What is Unified Endpoint Management & How Can It Improve Your Cybersecurity


In the digital age, technology has become an integral part of business and work – as a result, the importance of cybersecurity has never been greater.

With each passing day, month, and year, cyber threats become more pervasive, and more sophisticated. Since the COVID-19 pandemic, this has been accelerate considerably, because many more organisations and users are now operating remotely. While this shift has brought flexibility and productivity benefits, it has also opened doors to new vulnerabilities and challenges.

We spoke with TechQuarters, a London-based IT support provider, about how businesses can improve their security using unified endpoint management. Having provided small business IT support London-based companies have used for over 10 years, TechQuarters witnessed first-hand the evolving challenges of remote work. Below is a summary on how remote and hybrid work poses new security challenges, and how UEM can help.

Remote and Hybrid Work (and their risks)

Advances in technology (alongside the pressures that COVID placed on businesses) has resulted in the rapid onset of remote and hybrid working as a widely accepted model for working.

By and large, remote and hybrid work has been a success for a great many businesses (TechQuarters, for instance, have been fully remote since 2020). However, there are definitely risks involved if businesses are not fully prepared.

Many businesses jumped straight into working remotely, without considering the fact that their IT infrastructures were designed for on-premise work. With users accessing company networks, systems, and data from many new locations, the overall security of organisation’s infrastructure was greatly reduced.

The solution for this particular form of cyber risk is to improve the security of users working remotely. UEM is an effective means of achieving this.

Understanding Unified Endpoint Management (UEM)

Since the use of mobile and/or distributed devices for work has proliferated, there has been an increased need for security on all wireless devices. This is what unified endpoint management aims to achieve.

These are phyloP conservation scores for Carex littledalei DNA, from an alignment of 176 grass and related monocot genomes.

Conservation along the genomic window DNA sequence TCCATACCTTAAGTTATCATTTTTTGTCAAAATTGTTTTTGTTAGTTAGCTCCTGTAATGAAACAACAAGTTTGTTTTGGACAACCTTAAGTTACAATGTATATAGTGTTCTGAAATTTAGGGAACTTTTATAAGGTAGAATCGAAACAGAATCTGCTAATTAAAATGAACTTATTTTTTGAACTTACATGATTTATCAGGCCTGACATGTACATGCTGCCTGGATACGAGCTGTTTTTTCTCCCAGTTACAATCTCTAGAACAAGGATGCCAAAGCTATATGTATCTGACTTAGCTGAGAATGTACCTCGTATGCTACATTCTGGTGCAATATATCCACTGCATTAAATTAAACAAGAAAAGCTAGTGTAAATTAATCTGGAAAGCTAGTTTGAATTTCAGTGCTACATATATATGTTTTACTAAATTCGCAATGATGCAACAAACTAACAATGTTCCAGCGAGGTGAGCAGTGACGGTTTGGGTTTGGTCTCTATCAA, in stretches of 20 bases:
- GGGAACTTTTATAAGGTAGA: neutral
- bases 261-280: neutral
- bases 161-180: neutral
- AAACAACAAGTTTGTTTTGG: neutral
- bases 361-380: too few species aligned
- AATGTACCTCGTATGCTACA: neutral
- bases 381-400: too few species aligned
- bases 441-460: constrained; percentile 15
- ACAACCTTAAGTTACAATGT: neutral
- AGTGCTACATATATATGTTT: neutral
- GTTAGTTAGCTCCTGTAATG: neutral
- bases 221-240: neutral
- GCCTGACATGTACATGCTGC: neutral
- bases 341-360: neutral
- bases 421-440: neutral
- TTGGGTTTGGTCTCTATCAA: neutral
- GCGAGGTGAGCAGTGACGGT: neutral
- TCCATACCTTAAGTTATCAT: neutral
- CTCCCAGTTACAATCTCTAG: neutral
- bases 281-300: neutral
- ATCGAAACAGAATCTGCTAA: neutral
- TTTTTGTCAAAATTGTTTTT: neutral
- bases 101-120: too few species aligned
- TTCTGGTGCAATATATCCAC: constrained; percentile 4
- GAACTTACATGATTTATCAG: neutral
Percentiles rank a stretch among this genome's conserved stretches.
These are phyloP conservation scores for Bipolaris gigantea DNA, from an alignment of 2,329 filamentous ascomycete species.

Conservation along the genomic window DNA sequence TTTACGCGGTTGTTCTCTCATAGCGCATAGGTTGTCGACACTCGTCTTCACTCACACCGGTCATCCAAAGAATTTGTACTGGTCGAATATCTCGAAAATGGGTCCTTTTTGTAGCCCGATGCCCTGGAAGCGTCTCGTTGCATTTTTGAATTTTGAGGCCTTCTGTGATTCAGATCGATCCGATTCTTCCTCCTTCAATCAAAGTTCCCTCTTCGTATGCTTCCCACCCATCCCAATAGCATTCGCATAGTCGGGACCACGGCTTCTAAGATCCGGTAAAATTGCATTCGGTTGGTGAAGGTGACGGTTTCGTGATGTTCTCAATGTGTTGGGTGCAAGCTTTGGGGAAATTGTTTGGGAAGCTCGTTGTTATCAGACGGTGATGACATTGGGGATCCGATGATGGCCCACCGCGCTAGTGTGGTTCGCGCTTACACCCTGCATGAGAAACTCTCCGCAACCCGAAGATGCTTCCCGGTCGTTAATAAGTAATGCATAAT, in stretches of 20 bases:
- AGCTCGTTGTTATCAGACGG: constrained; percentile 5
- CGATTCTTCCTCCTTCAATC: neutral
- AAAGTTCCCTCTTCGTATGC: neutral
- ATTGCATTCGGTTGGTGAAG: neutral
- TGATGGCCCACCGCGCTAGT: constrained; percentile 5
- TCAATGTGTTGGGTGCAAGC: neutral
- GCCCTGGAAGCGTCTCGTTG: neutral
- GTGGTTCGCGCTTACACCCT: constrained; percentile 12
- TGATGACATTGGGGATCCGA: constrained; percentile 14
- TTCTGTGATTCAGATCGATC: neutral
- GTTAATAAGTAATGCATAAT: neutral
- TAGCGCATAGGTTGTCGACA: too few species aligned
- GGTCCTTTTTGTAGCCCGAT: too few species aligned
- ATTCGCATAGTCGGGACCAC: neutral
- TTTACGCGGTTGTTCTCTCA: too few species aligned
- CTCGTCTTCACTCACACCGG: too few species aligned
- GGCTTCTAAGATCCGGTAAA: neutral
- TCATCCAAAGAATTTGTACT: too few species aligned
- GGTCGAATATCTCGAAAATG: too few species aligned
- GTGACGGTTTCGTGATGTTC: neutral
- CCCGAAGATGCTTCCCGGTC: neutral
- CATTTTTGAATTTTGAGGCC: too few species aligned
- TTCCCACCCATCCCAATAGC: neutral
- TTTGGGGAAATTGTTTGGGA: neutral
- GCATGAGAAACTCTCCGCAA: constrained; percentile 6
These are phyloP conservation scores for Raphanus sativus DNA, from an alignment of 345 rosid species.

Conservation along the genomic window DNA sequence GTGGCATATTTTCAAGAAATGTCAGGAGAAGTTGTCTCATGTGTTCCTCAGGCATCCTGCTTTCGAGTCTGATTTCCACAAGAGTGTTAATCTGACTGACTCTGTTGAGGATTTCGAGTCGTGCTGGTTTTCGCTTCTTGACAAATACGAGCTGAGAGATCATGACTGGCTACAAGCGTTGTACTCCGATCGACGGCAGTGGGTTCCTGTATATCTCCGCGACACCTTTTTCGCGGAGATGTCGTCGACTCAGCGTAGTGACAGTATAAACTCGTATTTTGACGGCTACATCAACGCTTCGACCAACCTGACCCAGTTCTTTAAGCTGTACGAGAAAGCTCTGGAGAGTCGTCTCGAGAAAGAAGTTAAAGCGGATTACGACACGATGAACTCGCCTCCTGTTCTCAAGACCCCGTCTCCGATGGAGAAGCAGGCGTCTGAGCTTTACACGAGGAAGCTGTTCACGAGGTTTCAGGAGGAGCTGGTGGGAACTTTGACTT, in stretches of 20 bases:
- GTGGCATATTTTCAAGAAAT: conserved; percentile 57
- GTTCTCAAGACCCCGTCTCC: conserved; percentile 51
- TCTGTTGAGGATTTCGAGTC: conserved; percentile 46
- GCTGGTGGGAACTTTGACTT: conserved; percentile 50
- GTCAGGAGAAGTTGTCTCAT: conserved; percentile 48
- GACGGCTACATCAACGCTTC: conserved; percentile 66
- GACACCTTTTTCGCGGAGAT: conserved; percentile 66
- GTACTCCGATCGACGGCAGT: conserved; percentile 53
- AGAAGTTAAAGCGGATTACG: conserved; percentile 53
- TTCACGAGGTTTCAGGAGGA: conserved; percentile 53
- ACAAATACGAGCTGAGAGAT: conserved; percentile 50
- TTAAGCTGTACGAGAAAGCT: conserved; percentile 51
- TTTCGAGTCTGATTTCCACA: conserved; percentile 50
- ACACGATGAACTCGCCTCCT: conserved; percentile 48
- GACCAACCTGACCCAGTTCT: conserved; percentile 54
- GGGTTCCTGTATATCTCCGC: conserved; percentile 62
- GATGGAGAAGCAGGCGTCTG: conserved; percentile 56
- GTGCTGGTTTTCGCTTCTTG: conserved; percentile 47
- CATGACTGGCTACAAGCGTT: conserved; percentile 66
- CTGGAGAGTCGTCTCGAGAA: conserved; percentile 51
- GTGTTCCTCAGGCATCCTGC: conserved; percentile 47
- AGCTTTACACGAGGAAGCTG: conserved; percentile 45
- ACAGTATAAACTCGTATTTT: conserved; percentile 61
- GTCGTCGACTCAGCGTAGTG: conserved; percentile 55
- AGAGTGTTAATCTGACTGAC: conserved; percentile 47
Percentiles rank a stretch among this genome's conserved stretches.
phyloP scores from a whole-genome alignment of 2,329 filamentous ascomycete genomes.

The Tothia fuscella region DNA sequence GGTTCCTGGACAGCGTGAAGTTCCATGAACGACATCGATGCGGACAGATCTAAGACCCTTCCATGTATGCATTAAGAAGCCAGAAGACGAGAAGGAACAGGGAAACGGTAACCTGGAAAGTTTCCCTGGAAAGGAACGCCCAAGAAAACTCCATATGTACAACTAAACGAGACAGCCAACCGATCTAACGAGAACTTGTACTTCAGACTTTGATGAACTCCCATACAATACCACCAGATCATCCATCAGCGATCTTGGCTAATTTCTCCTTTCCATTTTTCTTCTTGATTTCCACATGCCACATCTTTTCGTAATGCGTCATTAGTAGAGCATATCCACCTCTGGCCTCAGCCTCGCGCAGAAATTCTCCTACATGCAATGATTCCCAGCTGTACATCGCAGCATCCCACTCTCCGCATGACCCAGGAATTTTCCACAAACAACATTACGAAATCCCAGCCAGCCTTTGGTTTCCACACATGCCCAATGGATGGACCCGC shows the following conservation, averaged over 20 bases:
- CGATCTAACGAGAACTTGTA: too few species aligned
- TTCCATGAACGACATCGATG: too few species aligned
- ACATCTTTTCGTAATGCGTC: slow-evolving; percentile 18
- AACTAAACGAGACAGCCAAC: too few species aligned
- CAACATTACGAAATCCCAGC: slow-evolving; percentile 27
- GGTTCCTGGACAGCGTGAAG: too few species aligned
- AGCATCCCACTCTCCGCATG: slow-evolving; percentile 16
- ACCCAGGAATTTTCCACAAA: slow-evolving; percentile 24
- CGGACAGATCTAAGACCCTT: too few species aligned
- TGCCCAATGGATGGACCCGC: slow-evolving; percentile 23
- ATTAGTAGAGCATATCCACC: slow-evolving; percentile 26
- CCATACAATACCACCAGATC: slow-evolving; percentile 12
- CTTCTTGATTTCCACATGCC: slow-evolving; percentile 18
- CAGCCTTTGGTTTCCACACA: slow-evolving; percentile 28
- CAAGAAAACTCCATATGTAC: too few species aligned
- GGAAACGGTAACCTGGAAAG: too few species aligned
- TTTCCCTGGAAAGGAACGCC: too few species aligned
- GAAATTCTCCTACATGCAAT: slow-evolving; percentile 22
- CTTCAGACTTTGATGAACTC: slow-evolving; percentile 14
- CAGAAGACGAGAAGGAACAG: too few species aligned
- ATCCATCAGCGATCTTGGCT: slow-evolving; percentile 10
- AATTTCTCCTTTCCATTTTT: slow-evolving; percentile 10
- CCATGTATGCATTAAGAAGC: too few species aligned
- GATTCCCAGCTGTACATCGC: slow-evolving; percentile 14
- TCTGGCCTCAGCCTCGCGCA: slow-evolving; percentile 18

UEM is a comprehensive solution, that is designed to address the many complexities of management a large number of computers, mobile devices, printers, and many other types of devices (i.e. endpoints) used by businesses – many of which are wireless and therefore moved between multiple networks and locations. According to TechQuarters, UEM offers a holistic means of managing all devices associated with an organisation, and the business IT support London businesses have received from TechQuarters since the advent of remote and hybrid working has incorporated UEM as a key solution.

How Does UEM Enhance Cybersecurity?

Unified endpoint management is designed to be a holistic solution; to that end, it consolidates a variety of mechanisms for improving the visibility, control, and responsiveness organisations have over cyber threats. Some of the key qualities of UEM include:


UEM provides a centralised view of all endpoints connected to an organisations’ network – including all desktops, laptops, mobile devices (smartphones, tablets, etc.), printers, and even Internet of Things (IoT) devices. With UEM, businesses can track device statuses, configurations, and security postures on all devices. This enables businesses to detect suspicious activity at the earliest point possible.

Policies Enforcement

UEM makes it easier to manage policies for company devices. Through the centralised platform, organisations can define and update security policies, and enforce policies onto the device, ensuring that company data gets handled and protected on that device in according with company guidelines.

Vulnerability and Patch Management

The centralised platform that comes with all UEM solutions makes it much easier to deploy patches to any and all endpoints connected to it. Furthermore, due to UEM’s monitoring capabilities, organisations can more effectively detect vulnerabilities in endpoints, so that they know which ones require patches.

Threat Detection and Response

As has been mentioned a number of times already, UEM connects all endpoints via a centralised platform, allowing organisations to consolidate and view all data and activity on all endpoints. The benefit of this is that tracking patterns and behaviours that may correspond to a threat becomes not only easier but more accurate. Furthermore, responding to threats is also more efficient.

The Bottom Line on UEM

As the device and data estate of business grows and becomes more complex, businesses must ensure that all endpoints are protected. According to TechQuarters, there is currently no better solution than unified endpoint management, and the IT support Central London businesses receive from them always includes it as an aspect of organisational security.